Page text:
The logs for the slicer are to be prepared the same as for the rotary—that is mill to the outside of the log keeping all of the taper possible and then splitting the log to create two flitches which are thicker at the butt end than the top end. The dado cuts on the underside of the flitch would be made to go all the way across rather than a plunge cut as on the rotary system. However, the depth of cut will be figured the same as the rotary—that is as long as there is one inch of taper do not let the dado engage on the small end. The strength derived from the deeper dados on the butt end more than makes up for the shallow dado cuts on the small end of the flitch. The flitch can be sliced to the point where the next cut will hit the wedge clamp dogs (110, 110′) without encountering any shim sheets.
When slicing flitches on a vertical slicer using the prior art (hydraulic dogs grasping from the top and bottom of the flitch) as the flitch becomes thinner due to removing veneer sheets, the pressure from the hydraulic dogs cause the flitch to flex outward in the middle causing thickness problems, i.e., both thick and thin. The thin sheets are shims and are either thrown out by the offbearers or left in the flitch to become a source of aggravation or concern for the end user. With the wedge-clamp dog system, the flitch will not flex when the flitch gets thin because the wedge clamp dogs (110, 110′) will not allow that sort of flexing or flexing of any kind. There are no shim sheets.
Presently, a prior art method of attachment, the vacuum flitch table, has found favor with the industry. The vacuum flitch table uses a vacuum to hold the flitch on the slicer but the flitch must first be planed so as to be flat. The planing process removes valuable wood from the flitch, but the vacuum tables allows the operator to cut down to nearly ¼ inch before he must stop. It is believed that the vacuum flitch table increases yield by six percent—a good gain. The wedge clamp dogs (110, 110′) will exceed the gains of the vacuum flitch table by at least three fold (i.e., 18 percent). This is accomplished as follows. The flitch is not planed; it is just dadoed. The flitch is not dadoed all the way to the small end as long as there is at least 1 inch of taper in the flitch. The flitch is mounted to the wedge clamp dogs (110, 110′) flitchtable and sliced down to the wedge clamp. In this manner, the flitch is being sliced to the point where there is no backing board left (i.e., the part of the flitch left for dogging purposes) but rather, more of the flitch is sliced than with either of the prior art methods of attachment because there is slicing past what was the last of the prior art backing board.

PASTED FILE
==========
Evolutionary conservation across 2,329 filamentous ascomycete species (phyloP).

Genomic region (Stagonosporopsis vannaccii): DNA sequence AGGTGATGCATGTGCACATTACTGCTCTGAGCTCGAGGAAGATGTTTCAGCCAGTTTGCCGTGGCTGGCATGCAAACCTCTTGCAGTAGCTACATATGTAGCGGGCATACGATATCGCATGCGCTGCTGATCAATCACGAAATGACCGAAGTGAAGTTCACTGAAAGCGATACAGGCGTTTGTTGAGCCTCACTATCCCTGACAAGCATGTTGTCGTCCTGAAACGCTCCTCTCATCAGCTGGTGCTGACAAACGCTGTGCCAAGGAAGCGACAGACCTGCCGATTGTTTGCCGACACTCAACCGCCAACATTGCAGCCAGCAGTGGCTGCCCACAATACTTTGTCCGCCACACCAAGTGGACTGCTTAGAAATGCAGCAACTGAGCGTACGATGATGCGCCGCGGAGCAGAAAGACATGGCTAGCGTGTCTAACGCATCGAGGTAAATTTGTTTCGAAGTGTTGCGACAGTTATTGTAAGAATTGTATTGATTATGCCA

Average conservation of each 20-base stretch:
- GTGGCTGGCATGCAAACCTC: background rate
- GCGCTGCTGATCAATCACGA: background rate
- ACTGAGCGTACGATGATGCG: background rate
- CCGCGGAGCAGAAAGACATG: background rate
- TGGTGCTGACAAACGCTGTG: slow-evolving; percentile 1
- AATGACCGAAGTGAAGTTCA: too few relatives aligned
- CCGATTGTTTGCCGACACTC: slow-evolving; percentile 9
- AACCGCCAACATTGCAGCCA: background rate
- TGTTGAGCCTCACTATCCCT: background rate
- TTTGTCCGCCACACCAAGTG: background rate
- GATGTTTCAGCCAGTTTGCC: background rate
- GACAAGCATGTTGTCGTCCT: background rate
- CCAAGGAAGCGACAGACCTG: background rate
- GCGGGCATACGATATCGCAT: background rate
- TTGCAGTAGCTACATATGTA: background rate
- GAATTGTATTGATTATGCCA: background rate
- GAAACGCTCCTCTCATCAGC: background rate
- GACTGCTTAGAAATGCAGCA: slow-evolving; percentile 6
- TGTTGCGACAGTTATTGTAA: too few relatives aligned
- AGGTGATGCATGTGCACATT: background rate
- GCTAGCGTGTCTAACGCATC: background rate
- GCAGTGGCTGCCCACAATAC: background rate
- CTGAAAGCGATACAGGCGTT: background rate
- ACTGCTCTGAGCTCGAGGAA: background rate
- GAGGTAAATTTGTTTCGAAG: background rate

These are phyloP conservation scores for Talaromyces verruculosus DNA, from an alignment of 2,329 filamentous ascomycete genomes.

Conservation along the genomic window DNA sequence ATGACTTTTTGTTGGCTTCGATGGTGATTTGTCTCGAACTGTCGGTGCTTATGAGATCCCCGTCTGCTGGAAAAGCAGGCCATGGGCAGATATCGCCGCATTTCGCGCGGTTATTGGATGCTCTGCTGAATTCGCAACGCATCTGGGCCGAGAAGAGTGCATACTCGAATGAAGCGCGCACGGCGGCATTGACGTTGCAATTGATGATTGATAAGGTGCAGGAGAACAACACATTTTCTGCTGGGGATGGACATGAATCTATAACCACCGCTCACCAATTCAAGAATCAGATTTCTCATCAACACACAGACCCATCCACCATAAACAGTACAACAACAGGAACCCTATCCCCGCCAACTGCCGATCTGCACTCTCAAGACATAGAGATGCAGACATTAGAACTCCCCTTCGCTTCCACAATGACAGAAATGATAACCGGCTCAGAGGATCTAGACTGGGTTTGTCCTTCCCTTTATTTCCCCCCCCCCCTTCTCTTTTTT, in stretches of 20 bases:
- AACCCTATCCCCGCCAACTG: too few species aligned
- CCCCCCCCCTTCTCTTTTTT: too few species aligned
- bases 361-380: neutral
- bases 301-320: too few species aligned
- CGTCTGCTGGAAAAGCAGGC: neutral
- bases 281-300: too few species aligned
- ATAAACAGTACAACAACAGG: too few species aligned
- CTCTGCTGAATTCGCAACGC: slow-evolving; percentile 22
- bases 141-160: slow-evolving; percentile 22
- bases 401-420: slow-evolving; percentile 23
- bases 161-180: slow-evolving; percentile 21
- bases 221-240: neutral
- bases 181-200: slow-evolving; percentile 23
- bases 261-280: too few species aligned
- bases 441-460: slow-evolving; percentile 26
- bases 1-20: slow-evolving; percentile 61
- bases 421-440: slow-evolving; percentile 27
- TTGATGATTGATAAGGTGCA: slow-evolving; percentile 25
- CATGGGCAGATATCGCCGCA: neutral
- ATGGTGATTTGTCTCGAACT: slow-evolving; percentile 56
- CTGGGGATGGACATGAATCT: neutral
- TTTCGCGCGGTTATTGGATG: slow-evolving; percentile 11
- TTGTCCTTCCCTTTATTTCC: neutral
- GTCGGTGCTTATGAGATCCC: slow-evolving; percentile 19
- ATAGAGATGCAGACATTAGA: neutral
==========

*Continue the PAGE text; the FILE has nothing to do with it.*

The splitting saw allows for a stop cut warning. This is accomplished by pre-splitting the flitch for a slicer to a depth slightly deeper than the dado cuts (approximately 75/1000), which is about three veneer sheets. Then, as the operator slices through the flitch to the point where the veneer sheet is split in two, he knows that he must stop to avoid hitting the dogs.
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|U.S. Classification||144/178, 269/310, 144/363|
|International Classification||B27L5/04, B27L5/06, B27D1/04, B27L5/02, B27M1/00, B27G1/00, B27C1/00, B27G11/00|
|Cooperative Classification||B27L5/04, B27L5/06|
|European Classification||B27L5/04, B27L5/06|
|Jun 15, 2009||AS||Assignment|
Owner name: MILLER VENEERS, INC., INDIANA
Free format text: ASSIGNMENT OF ASSIGNORS INTEREST;ASSIGNORS:MILLER, THOMAS A.;BRANCH, ROBERT D.;REEL/FRAME:022880/0251
Effective date: 20050415
|Jun 10, 2010||AS||Assignment|
Owner name: MILLER VENEERS, INC.,INDIANA
Free format text: ASSIGNMENT OF ASSIGNORS INTEREST;ASSIGNORS:MILLER, THOMAS A.;BRAND, ROBERT D.;REEL/FRAME:024516/0121
Effective date: 20050415
Owner name: MILLER VENEERS, INC., INDIANA
Free format text: ASSIGNMENT OF ASSIGNORS INTEREST;ASSIGNORS:MILLER, THOMAS A.;BRAND, ROBERT D.;REEL/FRAME:024516/0121
Effective date: 20050415
|Feb 6, 2015||REMI||Maintenance fee reminder mailed|
|Jun 28, 2015||LAPS||Lapse for failure to pay maintenance fees|
|Aug 18, 2015||FP||Expired due to failure to pay maintenance fee|
Effective date: 20150628